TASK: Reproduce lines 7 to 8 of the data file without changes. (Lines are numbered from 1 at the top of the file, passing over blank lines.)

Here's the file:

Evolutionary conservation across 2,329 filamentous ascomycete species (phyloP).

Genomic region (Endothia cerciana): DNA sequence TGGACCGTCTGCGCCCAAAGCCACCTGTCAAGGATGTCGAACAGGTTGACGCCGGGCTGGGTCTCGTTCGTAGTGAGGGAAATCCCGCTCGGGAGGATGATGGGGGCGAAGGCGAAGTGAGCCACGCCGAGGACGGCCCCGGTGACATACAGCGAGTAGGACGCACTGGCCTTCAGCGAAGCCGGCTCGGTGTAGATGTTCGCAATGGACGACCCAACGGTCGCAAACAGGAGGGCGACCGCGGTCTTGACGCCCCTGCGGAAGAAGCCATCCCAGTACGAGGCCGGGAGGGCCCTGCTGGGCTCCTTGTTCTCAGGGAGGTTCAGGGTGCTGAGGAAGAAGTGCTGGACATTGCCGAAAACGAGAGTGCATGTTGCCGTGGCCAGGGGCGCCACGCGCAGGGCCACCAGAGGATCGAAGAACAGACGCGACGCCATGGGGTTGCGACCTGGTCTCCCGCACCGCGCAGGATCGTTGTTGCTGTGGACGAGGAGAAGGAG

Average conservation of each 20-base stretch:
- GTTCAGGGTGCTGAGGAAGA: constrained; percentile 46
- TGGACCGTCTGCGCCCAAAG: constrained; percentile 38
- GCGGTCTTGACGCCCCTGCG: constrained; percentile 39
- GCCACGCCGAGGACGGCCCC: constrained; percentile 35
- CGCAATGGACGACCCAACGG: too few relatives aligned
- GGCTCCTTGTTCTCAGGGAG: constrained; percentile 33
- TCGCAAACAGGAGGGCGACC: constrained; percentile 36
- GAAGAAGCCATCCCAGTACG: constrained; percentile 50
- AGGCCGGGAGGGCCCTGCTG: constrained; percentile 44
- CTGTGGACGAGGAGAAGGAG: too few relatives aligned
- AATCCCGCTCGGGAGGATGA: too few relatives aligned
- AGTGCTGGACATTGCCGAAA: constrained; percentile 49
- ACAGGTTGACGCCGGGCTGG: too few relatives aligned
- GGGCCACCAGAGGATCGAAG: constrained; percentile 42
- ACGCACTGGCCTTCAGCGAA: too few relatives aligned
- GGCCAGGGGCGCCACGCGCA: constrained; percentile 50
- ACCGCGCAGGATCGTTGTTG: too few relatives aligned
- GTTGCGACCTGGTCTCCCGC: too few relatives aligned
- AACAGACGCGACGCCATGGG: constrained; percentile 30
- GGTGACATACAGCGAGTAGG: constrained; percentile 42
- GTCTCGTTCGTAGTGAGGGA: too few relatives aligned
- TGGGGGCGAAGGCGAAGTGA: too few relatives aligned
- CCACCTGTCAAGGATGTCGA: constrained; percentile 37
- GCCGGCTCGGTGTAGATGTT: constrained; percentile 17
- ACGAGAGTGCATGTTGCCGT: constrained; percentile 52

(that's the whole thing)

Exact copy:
- GCCACGCCGAGGACGGCCCC: constrained; percentile 35
- CGCAATGGACGACCCAACGG: too few relatives aligned